Anhedonia is a serious symptom that has been studied as part of many neuropsychiatric disorders. It is described as the reduced ability to feel pleasure. Most importantly it is a significant marker of Major Depressive Disorder, but can be associated with schizophrenia, substance abuse and others. Research has been carried out investigating the neuroanatomical base of anhedonia and it was concluded that the severity of anhedonia correlates to impairments in the ventral striatum and nucleus accumbens and hyperactivity in some regions of the prefrontal cortex strongly associated with dopamine (Gorwood, 2008).

In order to assess anhedonia, there are many possibilities that can be used. Throughout the years there have been many scales developed that would examine the patient’s experience. Although they prove to be very useful, the best option is to combine these methods with neuroimaging to associate the abnormalities with the underlying impairments in the brain. There are four commonly used self-questionnaires, namingly the Fawcett-Clark Pleasure Capacity Scale, the Snaith-Hamilton Pleasure Scale, Revised Chapman Physical Anhedonia Scale and the Chapman Social Anhedonia Scale (Rizvi et al., 2016).

Anhedonia: Symptoms, Treatment, and More

Fawcett-Clark Pleasure Capacity Scale

This questionnaire examines the participants’ current state associated with hedonic experiences. It consists of 36-items, measured in a 5-point Likert scale (from No pleasure at all to Extreme pleasure). All the phrases are formulated in the same way, meaning that there are no revised items, the final score can be derived by summing all scores together. It has overall good psychometric properties and it can be used to differentiate depressed and non-depressed subjects. Example: “You sit watching a beautiful sunset in an isolated, untouched part of the world” (Leventhal et al., 2006). 

Snaith-Hamilton Pleasure Scale

It is a much shorter questionnaire containing only 14 items assessing hedonic experiences in pleasurable situations. There are 4 response possibilities from Extremely disagree to Extremely agree. The responses are based on the last few days’ experience. Results come from the sum of all items. Example: “I would enjoy my favorite television or radio program” (Leventhal et al., 2006).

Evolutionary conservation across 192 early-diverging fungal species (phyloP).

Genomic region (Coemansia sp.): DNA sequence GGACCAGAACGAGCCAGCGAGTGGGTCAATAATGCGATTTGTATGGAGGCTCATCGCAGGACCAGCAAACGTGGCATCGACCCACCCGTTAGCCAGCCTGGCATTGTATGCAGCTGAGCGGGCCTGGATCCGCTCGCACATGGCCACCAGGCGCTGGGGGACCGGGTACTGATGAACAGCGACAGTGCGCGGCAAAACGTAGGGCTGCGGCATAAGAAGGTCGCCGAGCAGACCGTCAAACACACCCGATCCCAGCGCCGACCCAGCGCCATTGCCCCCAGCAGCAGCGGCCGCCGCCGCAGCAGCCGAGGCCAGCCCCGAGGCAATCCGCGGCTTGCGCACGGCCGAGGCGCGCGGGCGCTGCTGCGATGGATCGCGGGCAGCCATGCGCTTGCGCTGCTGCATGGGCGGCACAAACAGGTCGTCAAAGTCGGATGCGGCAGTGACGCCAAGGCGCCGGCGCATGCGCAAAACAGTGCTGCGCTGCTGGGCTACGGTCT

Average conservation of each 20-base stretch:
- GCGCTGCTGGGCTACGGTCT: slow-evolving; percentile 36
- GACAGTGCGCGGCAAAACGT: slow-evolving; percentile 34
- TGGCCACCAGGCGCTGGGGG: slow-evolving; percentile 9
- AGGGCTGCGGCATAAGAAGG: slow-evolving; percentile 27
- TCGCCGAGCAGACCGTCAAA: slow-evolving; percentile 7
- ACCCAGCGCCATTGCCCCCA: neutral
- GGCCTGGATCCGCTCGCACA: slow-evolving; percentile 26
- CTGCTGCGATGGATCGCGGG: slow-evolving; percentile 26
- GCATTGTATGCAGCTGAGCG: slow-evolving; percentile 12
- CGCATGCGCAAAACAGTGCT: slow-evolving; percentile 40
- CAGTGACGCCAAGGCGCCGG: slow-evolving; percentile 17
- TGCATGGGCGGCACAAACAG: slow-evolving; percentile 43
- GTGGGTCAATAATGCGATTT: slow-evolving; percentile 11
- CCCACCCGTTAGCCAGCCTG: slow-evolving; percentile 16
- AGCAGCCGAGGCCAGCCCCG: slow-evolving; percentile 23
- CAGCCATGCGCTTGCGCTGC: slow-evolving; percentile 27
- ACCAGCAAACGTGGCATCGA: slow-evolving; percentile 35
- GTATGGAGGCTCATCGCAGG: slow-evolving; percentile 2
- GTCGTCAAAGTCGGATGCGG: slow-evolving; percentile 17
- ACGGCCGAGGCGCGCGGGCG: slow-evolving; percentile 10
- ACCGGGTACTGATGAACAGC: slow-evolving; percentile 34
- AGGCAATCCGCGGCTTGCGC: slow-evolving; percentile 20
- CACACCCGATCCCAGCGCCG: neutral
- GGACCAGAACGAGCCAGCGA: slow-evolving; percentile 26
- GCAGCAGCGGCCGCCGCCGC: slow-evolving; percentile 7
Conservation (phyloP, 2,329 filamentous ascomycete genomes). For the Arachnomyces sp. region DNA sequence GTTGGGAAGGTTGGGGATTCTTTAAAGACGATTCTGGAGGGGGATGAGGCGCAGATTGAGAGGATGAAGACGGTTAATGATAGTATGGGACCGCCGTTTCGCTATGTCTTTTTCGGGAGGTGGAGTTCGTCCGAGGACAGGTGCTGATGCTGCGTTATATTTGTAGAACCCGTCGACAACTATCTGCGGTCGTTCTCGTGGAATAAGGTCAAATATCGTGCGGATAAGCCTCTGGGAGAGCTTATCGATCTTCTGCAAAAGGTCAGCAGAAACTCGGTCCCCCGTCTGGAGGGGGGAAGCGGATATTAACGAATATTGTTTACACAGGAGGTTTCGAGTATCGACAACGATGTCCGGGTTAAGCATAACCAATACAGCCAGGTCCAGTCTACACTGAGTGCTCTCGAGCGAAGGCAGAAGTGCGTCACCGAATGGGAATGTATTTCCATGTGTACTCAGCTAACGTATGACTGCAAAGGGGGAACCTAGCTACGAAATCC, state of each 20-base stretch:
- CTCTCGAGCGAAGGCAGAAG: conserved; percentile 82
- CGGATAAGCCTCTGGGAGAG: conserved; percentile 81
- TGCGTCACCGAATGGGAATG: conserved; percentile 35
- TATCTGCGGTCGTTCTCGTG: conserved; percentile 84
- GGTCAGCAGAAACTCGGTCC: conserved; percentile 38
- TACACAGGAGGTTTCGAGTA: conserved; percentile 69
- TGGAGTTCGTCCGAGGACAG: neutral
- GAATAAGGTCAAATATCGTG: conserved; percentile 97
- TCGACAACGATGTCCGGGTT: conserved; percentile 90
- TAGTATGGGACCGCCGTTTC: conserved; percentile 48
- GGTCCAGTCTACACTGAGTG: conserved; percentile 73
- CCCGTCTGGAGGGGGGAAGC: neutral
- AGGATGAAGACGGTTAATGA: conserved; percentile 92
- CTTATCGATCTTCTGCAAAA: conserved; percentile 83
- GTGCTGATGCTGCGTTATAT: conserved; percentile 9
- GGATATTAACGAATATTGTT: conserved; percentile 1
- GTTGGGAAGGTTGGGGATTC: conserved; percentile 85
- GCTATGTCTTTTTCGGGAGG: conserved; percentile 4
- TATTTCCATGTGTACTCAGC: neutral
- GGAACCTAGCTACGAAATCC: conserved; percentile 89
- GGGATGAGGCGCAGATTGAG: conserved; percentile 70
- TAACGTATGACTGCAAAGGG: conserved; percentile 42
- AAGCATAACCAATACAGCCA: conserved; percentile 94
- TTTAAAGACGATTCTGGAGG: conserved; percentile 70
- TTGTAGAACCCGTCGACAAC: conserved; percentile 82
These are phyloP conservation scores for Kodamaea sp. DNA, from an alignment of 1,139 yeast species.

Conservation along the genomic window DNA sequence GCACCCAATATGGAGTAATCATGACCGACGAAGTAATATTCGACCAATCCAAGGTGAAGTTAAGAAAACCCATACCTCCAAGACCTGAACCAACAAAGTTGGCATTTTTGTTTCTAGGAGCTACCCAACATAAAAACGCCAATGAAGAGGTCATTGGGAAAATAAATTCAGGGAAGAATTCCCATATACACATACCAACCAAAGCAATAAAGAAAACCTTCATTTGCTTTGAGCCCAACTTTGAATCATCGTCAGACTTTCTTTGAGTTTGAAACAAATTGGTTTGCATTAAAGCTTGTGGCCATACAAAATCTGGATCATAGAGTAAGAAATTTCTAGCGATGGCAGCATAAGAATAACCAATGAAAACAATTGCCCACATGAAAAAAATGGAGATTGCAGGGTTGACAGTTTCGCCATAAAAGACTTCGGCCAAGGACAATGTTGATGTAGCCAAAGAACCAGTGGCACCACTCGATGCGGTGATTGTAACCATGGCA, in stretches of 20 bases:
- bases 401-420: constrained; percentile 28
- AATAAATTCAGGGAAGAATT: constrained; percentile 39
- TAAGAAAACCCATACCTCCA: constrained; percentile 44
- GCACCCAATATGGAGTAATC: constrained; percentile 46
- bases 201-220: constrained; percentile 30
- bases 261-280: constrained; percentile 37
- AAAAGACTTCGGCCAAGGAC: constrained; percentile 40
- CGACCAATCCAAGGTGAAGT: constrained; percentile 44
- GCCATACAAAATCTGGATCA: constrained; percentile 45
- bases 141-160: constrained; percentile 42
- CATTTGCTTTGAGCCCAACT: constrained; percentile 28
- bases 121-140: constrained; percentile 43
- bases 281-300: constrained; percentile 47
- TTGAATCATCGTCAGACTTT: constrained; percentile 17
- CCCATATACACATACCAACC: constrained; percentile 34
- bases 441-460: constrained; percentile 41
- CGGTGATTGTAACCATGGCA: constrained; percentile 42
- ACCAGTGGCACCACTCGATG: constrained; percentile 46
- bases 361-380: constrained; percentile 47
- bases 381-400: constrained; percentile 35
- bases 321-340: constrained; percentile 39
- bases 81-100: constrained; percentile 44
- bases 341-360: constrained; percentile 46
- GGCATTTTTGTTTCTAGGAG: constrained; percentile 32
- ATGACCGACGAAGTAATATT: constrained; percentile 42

Revised Chapman Physical Anhedonia Scale

This third scale is in many ways different from the previous two. The respondents are asked to answer based on their experience throughout their lifetime rather than a more specific event. Furthermore, there are only two options to answer, true or false. Also, on the contrary from the FCPS and the SHAPS, this questionnaire has revised items that could increase validity. It includes 61 items, so it is significantly longer, examining not only hedonic experiences, but also interest in activities. Example: “The sound of rustling leaves has never much pleased me” (Leventhal et al., 2006).


Gorwood, P. (2008). Neurobiological mechanisms of anhedonia. Dialogues in clinical neuroscience, 10(3), 291–299.

Leventhal, A. M., Chasson, G. S., Tapia, E., Miller, E. K., & Pettit, J. W. (2006). Measuring hedonic capacity in depression: a psychometric analysis of three anhedonia scales. Journal of clinical psychology, 62(12), 1545–1558.

Rizvi, S. J., Pizzagalli, D. A., Sproule, B. A., & Kennedy, S. H. (2016). Assessing anhedonia in depression: Potentials and pitfalls. Neuroscience and biobehavioral reviews, 65, 21-35.

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